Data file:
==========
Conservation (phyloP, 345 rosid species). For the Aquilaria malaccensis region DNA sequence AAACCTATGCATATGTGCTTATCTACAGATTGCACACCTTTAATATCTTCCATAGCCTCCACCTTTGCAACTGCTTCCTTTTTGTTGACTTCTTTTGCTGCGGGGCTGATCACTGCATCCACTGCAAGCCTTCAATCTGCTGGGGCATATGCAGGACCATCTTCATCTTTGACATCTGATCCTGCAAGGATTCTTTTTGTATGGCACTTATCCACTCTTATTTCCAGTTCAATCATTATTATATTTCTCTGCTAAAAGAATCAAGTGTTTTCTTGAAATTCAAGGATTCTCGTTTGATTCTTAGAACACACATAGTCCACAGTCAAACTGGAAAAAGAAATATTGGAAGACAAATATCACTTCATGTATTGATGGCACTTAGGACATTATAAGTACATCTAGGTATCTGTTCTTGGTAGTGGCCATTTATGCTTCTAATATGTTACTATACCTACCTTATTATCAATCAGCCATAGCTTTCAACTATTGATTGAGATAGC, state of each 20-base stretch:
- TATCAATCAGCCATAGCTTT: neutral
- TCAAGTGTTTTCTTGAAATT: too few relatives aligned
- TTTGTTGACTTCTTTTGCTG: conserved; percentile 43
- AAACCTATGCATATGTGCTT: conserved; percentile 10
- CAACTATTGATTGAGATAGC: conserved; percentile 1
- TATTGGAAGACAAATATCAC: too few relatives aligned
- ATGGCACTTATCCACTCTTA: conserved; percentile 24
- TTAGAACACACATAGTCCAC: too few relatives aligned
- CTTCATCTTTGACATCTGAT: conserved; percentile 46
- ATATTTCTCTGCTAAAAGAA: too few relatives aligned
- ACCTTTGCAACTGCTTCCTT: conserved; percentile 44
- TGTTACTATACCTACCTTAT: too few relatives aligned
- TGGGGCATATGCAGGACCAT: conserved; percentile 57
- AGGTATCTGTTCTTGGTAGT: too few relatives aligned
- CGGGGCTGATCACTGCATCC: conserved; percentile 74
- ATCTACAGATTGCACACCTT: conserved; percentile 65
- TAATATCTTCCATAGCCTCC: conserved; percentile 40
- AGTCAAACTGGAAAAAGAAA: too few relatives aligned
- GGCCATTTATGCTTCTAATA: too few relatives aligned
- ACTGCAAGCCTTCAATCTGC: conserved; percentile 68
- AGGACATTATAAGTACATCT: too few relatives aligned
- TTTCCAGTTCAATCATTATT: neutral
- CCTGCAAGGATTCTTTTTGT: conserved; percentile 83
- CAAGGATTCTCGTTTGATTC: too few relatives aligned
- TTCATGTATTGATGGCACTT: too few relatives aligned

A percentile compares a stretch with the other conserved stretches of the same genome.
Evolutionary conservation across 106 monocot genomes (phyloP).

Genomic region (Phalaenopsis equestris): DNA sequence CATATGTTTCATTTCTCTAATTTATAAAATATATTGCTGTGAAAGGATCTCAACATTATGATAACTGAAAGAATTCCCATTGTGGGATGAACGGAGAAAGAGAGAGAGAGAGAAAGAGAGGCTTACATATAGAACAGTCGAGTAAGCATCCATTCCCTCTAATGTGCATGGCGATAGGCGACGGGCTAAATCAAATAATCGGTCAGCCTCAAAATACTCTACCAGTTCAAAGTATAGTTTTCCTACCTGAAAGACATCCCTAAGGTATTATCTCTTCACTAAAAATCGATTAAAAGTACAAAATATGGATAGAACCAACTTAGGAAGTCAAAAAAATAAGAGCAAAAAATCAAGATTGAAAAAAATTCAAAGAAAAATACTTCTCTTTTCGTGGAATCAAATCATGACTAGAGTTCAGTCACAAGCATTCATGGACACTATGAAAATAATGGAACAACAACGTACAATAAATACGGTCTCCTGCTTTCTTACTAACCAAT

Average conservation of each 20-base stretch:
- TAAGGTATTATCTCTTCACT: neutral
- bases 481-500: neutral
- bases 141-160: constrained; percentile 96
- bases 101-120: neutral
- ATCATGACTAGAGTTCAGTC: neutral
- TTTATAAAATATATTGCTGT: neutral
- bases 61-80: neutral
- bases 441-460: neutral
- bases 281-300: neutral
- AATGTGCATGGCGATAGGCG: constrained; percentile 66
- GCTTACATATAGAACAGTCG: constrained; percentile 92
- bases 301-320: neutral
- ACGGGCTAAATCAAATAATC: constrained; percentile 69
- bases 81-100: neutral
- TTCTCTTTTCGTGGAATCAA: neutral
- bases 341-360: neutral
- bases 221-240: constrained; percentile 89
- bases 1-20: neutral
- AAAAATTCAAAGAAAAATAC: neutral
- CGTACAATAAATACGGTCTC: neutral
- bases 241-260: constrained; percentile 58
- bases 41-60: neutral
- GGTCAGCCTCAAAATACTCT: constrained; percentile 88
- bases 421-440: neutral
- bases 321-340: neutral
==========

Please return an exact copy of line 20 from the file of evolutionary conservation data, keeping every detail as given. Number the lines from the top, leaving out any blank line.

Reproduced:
- GGCCATTTATGCTTCTAATA: too few relatives aligned